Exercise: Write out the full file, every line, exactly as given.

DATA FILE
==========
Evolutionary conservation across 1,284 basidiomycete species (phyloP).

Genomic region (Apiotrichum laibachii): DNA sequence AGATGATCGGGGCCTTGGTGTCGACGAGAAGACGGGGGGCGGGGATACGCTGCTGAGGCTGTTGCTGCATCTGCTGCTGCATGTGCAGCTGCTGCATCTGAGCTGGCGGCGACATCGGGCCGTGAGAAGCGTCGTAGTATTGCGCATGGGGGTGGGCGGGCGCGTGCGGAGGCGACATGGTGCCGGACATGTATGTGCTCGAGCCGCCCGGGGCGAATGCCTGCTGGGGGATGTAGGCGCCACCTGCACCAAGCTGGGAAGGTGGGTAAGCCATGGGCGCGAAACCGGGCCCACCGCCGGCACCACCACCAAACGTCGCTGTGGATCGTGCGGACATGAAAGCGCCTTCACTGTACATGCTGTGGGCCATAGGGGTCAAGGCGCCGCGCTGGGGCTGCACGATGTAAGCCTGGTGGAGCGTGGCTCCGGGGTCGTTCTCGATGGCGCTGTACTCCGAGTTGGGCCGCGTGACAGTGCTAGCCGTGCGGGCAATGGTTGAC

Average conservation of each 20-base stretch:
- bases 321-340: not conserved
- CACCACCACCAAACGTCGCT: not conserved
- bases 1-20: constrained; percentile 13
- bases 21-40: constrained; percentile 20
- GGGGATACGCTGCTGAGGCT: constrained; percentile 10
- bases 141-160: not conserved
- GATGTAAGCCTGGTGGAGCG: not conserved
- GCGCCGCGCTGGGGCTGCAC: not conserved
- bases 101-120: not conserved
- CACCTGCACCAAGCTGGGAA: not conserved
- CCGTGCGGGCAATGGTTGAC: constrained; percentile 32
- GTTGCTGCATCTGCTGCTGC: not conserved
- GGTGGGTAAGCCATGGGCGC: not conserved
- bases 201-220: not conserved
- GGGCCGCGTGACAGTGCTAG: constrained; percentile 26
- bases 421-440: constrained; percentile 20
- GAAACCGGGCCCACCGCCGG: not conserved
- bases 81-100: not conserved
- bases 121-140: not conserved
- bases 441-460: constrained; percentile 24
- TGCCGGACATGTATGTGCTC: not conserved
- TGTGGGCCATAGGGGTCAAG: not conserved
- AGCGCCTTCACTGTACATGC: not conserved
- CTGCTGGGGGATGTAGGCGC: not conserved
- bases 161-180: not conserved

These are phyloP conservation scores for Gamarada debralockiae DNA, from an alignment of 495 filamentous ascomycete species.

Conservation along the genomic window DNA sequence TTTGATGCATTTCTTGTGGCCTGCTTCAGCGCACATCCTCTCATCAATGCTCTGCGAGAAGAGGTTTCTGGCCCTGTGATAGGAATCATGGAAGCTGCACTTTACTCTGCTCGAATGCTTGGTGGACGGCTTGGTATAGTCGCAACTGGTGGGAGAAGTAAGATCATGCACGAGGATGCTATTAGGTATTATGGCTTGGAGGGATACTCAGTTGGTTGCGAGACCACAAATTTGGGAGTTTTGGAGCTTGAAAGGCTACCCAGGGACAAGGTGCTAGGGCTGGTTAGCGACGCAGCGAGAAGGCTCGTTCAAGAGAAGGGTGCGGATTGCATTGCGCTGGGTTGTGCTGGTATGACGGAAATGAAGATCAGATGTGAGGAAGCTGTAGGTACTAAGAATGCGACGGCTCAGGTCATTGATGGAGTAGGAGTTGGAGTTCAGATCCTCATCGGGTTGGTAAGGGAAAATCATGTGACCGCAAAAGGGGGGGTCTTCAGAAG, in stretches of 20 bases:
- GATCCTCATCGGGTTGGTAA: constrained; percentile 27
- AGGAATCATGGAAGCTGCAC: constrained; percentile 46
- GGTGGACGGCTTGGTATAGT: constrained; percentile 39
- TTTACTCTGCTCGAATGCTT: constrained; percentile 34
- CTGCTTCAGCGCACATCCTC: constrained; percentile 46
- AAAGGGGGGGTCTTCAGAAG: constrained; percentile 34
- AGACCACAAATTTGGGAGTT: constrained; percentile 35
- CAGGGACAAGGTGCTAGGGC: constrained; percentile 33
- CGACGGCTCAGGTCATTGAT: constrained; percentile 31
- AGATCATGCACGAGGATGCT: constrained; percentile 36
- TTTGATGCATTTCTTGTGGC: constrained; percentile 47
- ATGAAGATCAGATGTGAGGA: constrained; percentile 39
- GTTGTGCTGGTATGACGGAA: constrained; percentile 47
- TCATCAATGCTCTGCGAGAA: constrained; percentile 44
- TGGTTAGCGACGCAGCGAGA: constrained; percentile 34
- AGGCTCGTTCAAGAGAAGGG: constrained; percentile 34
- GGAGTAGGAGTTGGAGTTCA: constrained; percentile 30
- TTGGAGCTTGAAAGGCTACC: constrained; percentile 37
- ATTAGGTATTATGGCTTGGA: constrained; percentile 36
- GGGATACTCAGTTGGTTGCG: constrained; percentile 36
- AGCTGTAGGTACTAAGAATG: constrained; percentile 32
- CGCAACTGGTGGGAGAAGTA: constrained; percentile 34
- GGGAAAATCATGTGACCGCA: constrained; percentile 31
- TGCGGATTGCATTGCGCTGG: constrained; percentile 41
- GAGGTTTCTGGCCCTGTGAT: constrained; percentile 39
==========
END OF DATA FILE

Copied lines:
Evolutionary conservation across 1,284 basidiomycete species (phyloP).

Genomic region (Apiotrichum laibachii): DNA sequence AGATGATCGGGGCCTTGGTGTCGACGAGAAGACGGGGGGCGGGGATACGCTGCTGAGGCTGTTGCTGCATCTGCTGCTGCATGTGCAGCTGCTGCATCTGAGCTGGCGGCGACATCGGGCCGTGAGAAGCGTCGTAGTATTGCGCATGGGGGTGGGCGGGCGCGTGCGGAGGCGACATGGTGCCGGACATGTATGTGCTCGAGCCGCCCGGGGCGAATGCCTGCTGGGGGATGTAGGCGCCACCTGCACCAAGCTGGGAAGGTGGGTAAGCCATGGGCGCGAAACCGGGCCCACCGCCGGCACCACCACCAAACGTCGCTGTGGATCGTGCGGACATGAAAGCGCCTTCACTGTACATGCTGTGGGCCATAGGGGTCAAGGCGCCGCGCTGGGGCTGCACGATGTAAGCCTGGTGGAGCGTGGCTCCGGGGTCGTTCTCGATGGCGCTGTACTCCGAGTTGGGCCGCGTGACAGTGCTAGCCGTGCGGGCAATGGTTGAC

Average conservation of each 20-base stretch:
- bases 321-340: not conserved
- CACCACCACCAAACGTCGCT: not conserved
- bases 1-20: constrained; percentile 13
- bases 21-40: constrained; percentile 20
- GGGGATACGCTGCTGAGGCT: constrained; percentile 10
- bases 141-160: not conserved
- GATGTAAGCCTGGTGGAGCG: not conserved
- GCGCCGCGCTGGGGCTGCAC: not conserved
- bases 101-120: not conserved
- CACCTGCACCAAGCTGGGAA: not conserved
- CCGTGCGGGCAATGGTTGAC: constrained; percentile 32
- GTTGCTGCATCTGCTGCTGC: not conserved
- GGTGGGTAAGCCATGGGCGC: not conserved
- bases 201-220: not conserved
- GGGCCGCGTGACAGTGCTAG: constrained; percentile 26
- bases 421-440: constrained; percentile 20
- GAAACCGGGCCCACCGCCGG: not conserved
- bases 81-100: not conserved
- bases 121-140: not conserved
- bases 441-460: constrained; percentile 24
- TGCCGGACATGTATGTGCTC: not conserved
- TGTGGGCCATAGGGGTCAAG: not conserved
- AGCGCCTTCACTGTACATGC: not conserved
- CTGCTGGGGGATGTAGGCGC: not conserved
- bases 161-180: not conserved

These are phyloP conservation scores for Gamarada debralockiae DNA, from an alignment of 495 filamentous ascomycete species.

Conservation along the genomic window DNA sequence TTTGATGCATTTCTTGTGGCCTGCTTCAGCGCACATCCTCTCATCAATGCTCTGCGAGAAGAGGTTTCTGGCCCTGTGATAGGAATCATGGAAGCTGCACTTTACTCTGCTCGAATGCTTGGTGGACGGCTTGGTATAGTCGCAACTGGTGGGAGAAGTAAGATCATGCACGAGGATGCTATTAGGTATTATGGCTTGGAGGGATACTCAGTTGGTTGCGAGACCACAAATTTGGGAGTTTTGGAGCTTGAAAGGCTACCCAGGGACAAGGTGCTAGGGCTGGTTAGCGACGCAGCGAGAAGGCTCGTTCAAGAGAAGGGTGCGGATTGCATTGCGCTGGGTTGTGCTGGTATGACGGAAATGAAGATCAGATGTGAGGAAGCTGTAGGTACTAAGAATGCGACGGCTCAGGTCATTGATGGAGTAGGAGTTGGAGTTCAGATCCTCATCGGGTTGGTAAGGGAAAATCATGTGACCGCAAAAGGGGGGGTCTTCAGAAG, in stretches of 20 bases:
- GATCCTCATCGGGTTGGTAA: constrained; percentile 27
- AGGAATCATGGAAGCTGCAC: constrained; percentile 46
- GGTGGACGGCTTGGTATAGT: constrained; percentile 39
- TTTACTCTGCTCGAATGCTT: constrained; percentile 34
- CTGCTTCAGCGCACATCCTC: constrained; percentile 46
- AAAGGGGGGGTCTTCAGAAG: constrained; percentile 34
- AGACCACAAATTTGGGAGTT: constrained; percentile 35
- CAGGGACAAGGTGCTAGGGC: constrained; percentile 33
- CGACGGCTCAGGTCATTGAT: constrained; percentile 31
- AGATCATGCACGAGGATGCT: constrained; percentile 36
- TTTGATGCATTTCTTGTGGC: constrained; percentile 47
- ATGAAGATCAGATGTGAGGA: constrained; percentile 39
- GTTGTGCTGGTATGACGGAA: constrained; percentile 47
- TCATCAATGCTCTGCGAGAA: constrained; percentile 44
- TGGTTAGCGACGCAGCGAGA: constrained; percentile 34
- AGGCTCGTTCAAGAGAAGGG: constrained; percentile 34
- GGAGTAGGAGTTGGAGTTCA: constrained; percentile 30
- TTGGAGCTTGAAAGGCTACC: constrained; percentile 37
- ATTAGGTATTATGGCTTGGA: constrained; percentile 36
- GGGATACTCAGTTGGTTGCG: constrained; percentile 36
- AGCTGTAGGTACTAAGAATG: constrained; percentile 32
- CGCAACTGGTGGGAGAAGTA: constrained; percentile 34
- GGGAAAATCATGTGACCGCA: constrained; percentile 31
- TGCGGATTGCATTGCGCTGG: constrained; percentile 41
- GAGGTTTCTGGCCCTGTGAT: constrained; percentile 39